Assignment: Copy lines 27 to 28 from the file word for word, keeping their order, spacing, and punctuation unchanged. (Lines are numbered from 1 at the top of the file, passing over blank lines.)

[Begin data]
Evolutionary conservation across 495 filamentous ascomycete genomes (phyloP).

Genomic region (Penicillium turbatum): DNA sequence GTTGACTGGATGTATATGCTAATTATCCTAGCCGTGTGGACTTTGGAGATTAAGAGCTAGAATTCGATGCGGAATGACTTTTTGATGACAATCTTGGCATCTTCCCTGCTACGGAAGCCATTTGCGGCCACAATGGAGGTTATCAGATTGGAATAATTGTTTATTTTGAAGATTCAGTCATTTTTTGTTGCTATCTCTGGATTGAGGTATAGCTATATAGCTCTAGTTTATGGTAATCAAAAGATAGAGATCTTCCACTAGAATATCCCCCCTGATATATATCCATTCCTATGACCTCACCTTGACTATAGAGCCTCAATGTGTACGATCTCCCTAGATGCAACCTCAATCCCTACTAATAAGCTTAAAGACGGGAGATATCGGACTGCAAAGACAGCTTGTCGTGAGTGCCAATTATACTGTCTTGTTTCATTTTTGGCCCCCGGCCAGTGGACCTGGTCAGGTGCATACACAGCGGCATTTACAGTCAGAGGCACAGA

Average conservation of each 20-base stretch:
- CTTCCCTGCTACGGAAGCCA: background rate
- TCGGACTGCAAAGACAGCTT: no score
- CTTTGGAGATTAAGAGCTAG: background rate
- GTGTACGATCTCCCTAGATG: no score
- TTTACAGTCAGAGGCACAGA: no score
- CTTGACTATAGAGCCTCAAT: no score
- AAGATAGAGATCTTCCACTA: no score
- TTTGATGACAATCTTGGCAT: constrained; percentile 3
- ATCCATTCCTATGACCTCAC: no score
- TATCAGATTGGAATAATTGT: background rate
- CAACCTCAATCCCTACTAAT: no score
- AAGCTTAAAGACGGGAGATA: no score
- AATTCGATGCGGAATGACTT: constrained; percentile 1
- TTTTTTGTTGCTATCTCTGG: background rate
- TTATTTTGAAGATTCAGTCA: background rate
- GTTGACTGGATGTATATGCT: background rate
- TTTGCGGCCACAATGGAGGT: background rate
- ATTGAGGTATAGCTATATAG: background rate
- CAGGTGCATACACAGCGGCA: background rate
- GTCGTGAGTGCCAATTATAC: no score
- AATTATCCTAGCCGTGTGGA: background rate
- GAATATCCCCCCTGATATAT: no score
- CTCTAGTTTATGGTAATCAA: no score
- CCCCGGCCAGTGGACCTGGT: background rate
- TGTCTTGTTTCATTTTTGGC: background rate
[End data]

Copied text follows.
- CCCCGGCCAGTGGACCTGGT: background rate
- TGTCTTGTTTCATTTTTGGC: background rate